I couldn’t wait for the guitar to settle in….had to make a video showing off the sound….which is, well let me reflect…
I was worried that the unconventional/experimental sound board design might just kill the tone, or collapse altogether, due to the weird bracing pattern. It is a little brittle in the top end, but I am surprised at the power of the bass. The mids are a little scooped out but I am happy that it has a fairly full sound.
The guitar is very loud. I thought the relatively high bridge might kill the volume but it seems robust, compared to other guitars I own.
The action is very low, without any fret buzz and the ‘C’ profile neck suits me, though I can carve any shape neck for any customer who wants something different. This is only a 20 fret guitar. The 14th fret lies at the neck/body joint, so there is plenty of room to manouvre.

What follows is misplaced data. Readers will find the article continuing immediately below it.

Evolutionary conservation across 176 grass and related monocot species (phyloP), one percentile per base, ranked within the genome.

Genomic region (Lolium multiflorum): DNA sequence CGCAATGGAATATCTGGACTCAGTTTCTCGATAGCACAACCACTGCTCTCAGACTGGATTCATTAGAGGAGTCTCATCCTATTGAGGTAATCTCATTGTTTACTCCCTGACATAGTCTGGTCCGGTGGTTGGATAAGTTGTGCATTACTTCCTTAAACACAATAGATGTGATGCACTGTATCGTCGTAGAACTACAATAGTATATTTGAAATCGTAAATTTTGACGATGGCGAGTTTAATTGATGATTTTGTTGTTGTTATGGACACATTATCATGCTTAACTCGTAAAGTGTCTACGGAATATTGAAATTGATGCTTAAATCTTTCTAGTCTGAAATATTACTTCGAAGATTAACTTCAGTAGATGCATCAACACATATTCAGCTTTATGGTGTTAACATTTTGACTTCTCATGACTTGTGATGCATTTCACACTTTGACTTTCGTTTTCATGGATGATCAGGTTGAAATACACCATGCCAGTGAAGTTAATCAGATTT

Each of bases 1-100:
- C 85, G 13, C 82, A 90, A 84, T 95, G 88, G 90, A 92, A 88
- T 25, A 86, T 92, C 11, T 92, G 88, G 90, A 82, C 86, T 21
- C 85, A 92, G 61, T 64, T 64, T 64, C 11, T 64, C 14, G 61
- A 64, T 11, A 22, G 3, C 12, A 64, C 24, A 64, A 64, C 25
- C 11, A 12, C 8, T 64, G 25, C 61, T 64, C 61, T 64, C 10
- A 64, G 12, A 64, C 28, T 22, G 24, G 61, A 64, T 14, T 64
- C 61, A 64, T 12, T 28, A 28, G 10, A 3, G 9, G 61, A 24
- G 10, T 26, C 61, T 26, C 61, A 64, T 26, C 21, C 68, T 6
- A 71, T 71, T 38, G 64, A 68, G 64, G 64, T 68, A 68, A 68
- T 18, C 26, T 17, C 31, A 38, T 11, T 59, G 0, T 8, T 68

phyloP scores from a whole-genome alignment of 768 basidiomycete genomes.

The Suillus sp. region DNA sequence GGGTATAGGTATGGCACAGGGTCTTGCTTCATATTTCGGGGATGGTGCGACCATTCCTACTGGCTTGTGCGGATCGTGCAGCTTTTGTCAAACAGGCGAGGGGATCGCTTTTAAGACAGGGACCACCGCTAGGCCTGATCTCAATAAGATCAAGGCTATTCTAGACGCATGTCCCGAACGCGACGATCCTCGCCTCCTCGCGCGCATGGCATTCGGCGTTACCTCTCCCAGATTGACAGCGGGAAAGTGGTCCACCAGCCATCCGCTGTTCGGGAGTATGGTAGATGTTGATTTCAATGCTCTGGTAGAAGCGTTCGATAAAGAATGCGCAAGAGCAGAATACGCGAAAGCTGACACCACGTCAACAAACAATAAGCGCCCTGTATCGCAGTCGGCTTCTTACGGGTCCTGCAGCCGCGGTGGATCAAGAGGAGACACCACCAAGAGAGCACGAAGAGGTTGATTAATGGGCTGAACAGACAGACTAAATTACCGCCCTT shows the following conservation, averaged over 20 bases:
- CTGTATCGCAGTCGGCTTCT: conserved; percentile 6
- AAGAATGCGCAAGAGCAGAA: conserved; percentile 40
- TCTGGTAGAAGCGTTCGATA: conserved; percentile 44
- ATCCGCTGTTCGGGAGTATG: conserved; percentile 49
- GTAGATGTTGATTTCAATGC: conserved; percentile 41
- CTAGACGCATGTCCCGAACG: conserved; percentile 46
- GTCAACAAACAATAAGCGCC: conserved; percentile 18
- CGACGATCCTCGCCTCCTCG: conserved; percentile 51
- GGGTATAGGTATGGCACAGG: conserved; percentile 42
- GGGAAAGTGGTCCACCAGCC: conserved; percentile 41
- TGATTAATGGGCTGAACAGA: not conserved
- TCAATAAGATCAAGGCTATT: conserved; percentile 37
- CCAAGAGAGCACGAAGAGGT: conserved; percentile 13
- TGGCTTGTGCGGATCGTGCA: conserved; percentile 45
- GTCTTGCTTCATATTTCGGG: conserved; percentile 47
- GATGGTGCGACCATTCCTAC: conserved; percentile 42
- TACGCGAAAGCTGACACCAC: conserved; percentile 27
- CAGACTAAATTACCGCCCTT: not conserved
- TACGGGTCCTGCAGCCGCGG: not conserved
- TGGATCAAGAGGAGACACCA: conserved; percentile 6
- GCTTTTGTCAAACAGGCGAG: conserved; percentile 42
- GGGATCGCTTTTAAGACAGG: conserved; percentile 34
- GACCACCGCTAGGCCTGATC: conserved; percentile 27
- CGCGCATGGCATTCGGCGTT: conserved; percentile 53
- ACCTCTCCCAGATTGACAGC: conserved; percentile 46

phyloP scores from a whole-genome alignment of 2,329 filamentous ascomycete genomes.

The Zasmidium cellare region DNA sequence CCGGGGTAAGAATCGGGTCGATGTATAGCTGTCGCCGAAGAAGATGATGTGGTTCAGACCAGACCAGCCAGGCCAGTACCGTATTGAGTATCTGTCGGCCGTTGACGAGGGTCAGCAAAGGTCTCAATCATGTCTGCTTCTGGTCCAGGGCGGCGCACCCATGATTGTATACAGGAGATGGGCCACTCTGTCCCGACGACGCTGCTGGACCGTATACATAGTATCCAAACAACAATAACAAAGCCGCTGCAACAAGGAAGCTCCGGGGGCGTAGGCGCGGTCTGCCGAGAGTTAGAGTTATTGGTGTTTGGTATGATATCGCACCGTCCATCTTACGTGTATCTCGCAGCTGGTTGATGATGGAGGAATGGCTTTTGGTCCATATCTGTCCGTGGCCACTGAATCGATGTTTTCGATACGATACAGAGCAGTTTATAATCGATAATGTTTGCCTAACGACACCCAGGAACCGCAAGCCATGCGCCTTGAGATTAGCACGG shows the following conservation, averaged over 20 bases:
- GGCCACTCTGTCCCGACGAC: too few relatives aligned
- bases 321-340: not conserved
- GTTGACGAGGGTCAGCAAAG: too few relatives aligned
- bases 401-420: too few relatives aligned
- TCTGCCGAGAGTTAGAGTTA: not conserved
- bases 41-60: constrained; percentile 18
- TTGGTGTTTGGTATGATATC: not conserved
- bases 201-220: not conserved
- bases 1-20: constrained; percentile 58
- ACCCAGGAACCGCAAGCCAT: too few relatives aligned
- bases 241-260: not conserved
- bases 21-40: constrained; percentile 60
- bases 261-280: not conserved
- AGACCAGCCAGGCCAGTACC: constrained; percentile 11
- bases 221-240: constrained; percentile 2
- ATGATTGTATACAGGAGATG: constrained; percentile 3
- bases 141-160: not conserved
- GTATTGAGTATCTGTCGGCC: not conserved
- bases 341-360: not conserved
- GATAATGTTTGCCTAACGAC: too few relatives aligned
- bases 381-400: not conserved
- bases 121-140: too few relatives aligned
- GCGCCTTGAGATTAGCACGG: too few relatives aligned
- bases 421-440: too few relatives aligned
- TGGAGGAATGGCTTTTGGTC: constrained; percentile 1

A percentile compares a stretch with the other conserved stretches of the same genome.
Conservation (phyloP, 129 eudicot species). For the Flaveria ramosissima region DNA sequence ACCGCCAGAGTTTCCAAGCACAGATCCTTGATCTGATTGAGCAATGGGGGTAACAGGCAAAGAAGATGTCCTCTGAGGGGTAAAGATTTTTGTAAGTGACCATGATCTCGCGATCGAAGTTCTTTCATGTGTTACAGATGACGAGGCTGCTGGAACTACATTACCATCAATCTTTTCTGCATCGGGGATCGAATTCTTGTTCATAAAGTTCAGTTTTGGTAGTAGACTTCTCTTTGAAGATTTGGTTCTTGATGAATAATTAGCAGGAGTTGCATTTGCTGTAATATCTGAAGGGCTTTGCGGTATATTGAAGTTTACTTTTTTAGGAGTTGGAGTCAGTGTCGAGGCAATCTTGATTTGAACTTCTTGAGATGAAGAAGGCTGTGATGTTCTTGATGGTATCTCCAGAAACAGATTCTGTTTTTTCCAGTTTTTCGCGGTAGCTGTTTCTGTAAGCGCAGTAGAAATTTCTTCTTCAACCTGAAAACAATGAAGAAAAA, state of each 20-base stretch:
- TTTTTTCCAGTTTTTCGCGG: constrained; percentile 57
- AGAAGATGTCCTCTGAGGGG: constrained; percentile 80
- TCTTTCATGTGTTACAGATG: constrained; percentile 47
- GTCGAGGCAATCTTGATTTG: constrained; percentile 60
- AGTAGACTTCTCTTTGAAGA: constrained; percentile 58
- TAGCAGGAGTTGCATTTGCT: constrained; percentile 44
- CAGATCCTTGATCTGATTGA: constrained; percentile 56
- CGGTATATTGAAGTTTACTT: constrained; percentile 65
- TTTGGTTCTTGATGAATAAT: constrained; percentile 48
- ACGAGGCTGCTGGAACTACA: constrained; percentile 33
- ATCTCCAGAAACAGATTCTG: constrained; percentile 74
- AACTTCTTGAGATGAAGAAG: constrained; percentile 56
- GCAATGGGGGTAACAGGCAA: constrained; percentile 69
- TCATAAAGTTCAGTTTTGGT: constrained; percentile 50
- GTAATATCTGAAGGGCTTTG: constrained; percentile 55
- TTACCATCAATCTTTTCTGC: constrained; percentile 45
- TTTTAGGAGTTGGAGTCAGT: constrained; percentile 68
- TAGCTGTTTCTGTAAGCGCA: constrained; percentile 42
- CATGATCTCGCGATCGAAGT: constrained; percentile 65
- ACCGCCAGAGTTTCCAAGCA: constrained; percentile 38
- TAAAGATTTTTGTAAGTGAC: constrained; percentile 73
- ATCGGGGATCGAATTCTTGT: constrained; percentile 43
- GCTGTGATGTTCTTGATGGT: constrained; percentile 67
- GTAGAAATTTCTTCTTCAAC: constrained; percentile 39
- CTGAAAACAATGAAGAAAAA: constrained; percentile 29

Final reflections on the build.
This started out as an experiment in sound board design and a protest against bindings. I caved on the bindings, and am glad I did. Even if the ‘technical’ reasons for them seem dubious to me, I have to admit, simple bindings in a contrasting wood do ‘frame’ the piece well. I chose a back angle on the neck, to allow for a smooth run onto the arched sound board, but didn’t plan well enough and ended up having to raise the finger board away from the top, because flattening the top right up to the sound hole would have destroyed the lines of the guitar, and made the sound hole look funny…..So thats why most arch tops have ‘F’ holes!
For me though, the most important thing has been to prove that you don’t need “at least 16 growth rings per inch in the sound board wood”, to make an instrument with a good resonant tone. This sound board is a piece of spalted maple that it was hard to define any growth rings in apart form on the end grain. Have a listen for yourselves. All thoughts and comments welcome.